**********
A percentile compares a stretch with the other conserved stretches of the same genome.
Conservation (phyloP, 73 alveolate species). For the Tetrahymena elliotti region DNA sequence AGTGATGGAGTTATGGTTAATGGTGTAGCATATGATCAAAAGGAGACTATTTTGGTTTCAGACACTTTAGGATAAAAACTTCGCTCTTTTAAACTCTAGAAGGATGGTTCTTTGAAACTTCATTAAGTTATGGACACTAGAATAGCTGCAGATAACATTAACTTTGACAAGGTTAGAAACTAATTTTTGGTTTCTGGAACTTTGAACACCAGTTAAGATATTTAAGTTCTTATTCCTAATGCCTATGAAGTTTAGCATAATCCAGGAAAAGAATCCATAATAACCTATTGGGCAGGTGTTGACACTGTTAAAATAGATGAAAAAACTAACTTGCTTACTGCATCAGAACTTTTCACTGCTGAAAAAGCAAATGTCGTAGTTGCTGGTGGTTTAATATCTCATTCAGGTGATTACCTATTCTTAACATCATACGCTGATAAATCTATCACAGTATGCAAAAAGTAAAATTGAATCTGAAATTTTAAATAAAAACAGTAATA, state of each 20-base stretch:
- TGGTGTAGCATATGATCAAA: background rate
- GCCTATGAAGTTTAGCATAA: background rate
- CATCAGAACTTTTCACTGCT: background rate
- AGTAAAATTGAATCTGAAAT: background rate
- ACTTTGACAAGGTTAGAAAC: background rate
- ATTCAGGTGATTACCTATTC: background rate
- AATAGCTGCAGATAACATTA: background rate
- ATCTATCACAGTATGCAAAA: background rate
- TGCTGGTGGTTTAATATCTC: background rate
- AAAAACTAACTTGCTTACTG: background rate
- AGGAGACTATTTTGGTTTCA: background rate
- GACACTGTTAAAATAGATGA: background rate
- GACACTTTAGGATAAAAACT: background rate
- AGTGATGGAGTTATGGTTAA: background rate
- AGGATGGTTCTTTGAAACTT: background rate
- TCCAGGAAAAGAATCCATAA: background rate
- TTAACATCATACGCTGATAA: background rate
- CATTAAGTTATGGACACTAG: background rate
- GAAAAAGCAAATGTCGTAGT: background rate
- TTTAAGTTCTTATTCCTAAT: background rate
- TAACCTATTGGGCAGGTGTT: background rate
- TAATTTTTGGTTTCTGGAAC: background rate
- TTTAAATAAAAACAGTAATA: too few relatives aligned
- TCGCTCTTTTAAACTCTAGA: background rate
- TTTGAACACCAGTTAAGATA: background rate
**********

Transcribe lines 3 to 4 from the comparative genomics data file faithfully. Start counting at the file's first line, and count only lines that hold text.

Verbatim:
- TGGTGTAGCATATGATCAAA: background rate
- GCCTATGAAGTTTAGCATAA: background rate